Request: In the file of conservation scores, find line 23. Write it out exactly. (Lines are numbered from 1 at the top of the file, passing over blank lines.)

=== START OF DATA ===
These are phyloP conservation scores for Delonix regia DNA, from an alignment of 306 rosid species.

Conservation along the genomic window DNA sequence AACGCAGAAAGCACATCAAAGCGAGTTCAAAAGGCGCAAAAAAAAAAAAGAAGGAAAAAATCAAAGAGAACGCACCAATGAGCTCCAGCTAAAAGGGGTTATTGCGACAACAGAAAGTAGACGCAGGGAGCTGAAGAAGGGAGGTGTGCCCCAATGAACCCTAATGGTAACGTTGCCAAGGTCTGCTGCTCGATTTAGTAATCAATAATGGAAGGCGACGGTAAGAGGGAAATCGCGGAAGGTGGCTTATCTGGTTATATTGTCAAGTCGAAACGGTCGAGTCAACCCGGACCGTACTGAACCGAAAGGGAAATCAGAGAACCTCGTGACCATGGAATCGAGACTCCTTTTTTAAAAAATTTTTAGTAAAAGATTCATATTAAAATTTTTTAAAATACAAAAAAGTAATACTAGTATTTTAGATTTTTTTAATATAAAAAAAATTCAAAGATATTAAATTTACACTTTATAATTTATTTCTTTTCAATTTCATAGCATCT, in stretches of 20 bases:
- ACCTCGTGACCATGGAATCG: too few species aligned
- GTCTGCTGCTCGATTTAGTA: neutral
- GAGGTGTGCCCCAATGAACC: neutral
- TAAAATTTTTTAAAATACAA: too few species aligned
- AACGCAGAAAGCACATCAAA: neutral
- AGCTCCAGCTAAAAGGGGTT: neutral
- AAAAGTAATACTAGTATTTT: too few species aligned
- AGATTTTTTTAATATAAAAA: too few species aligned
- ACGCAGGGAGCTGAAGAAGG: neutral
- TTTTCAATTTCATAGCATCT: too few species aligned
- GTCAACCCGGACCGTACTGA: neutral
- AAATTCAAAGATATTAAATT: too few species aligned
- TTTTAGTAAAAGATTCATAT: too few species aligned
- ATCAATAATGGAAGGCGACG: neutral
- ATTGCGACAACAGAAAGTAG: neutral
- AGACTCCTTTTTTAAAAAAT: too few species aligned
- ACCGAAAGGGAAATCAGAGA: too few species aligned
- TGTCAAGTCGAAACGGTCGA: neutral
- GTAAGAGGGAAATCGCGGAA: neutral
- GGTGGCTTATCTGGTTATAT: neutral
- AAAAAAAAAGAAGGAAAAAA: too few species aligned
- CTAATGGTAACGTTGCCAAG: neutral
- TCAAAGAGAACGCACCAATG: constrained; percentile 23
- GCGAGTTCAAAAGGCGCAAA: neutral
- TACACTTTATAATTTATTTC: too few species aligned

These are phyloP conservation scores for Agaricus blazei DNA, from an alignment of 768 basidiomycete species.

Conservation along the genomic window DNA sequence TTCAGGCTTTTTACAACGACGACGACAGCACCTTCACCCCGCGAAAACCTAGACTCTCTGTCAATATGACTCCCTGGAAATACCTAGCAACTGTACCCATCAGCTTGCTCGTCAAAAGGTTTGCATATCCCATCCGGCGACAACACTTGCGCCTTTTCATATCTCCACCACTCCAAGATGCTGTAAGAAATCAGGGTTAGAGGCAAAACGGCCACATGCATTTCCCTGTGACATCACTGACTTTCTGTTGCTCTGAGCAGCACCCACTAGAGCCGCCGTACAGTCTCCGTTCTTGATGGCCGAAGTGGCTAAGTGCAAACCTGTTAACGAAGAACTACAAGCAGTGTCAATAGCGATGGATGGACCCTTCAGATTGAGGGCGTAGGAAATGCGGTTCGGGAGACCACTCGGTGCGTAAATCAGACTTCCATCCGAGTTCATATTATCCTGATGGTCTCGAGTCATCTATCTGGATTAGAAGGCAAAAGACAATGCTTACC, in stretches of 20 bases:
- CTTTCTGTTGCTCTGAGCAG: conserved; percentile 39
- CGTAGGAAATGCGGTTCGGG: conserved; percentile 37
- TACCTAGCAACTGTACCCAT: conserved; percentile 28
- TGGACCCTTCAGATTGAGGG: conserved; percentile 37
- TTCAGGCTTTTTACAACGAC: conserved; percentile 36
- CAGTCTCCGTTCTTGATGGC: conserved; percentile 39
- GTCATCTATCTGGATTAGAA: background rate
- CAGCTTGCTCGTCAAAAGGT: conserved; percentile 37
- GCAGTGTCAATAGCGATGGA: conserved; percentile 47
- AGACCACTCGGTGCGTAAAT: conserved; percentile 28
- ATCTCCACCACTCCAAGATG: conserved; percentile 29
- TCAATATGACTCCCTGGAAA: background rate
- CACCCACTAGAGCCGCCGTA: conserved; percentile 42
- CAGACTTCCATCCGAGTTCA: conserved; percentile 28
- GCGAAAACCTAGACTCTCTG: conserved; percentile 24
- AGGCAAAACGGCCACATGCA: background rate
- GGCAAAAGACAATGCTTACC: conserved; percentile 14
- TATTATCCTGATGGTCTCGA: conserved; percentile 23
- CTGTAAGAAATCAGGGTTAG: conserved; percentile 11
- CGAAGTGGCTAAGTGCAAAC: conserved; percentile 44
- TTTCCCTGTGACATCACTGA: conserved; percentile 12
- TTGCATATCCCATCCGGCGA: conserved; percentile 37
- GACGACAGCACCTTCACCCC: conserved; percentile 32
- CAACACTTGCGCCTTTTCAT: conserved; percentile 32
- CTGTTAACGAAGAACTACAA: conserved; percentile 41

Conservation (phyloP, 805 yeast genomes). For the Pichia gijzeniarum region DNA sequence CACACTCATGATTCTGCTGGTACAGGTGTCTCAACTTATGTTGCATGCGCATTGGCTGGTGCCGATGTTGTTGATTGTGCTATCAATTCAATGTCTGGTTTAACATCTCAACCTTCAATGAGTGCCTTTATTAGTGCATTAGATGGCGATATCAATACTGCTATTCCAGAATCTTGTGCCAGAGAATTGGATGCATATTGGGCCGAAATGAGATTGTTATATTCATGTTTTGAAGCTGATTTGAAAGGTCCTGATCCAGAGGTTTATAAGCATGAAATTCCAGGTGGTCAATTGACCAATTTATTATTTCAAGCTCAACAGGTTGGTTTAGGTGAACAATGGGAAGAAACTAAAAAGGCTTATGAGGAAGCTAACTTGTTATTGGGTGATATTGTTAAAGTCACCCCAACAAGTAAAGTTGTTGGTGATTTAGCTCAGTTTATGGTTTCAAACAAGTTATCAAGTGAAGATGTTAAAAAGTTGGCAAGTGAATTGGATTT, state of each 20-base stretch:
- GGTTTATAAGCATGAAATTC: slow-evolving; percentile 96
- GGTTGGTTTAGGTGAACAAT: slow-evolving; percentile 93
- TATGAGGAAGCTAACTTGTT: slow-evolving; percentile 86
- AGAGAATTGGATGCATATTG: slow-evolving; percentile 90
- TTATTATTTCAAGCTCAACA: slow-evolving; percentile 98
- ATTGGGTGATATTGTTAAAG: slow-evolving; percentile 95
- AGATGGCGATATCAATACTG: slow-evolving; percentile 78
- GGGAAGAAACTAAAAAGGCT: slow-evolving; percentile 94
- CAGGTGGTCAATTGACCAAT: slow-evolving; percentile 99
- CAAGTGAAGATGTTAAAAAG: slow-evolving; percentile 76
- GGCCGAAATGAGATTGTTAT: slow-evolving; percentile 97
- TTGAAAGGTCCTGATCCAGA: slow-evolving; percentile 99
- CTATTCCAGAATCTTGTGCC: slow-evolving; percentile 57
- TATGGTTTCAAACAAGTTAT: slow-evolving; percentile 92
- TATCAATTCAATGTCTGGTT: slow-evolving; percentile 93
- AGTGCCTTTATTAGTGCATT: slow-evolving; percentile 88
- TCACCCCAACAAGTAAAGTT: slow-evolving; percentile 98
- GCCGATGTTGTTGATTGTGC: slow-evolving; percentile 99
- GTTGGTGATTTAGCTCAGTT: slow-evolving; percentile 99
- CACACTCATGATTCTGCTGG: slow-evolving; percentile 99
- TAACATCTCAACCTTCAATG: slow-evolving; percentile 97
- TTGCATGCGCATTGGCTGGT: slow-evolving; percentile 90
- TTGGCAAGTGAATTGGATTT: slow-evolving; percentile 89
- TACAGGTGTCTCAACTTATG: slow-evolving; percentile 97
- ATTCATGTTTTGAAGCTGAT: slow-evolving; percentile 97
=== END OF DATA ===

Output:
- AAAAAAAAAGAAGGAAAAAA: too few species aligned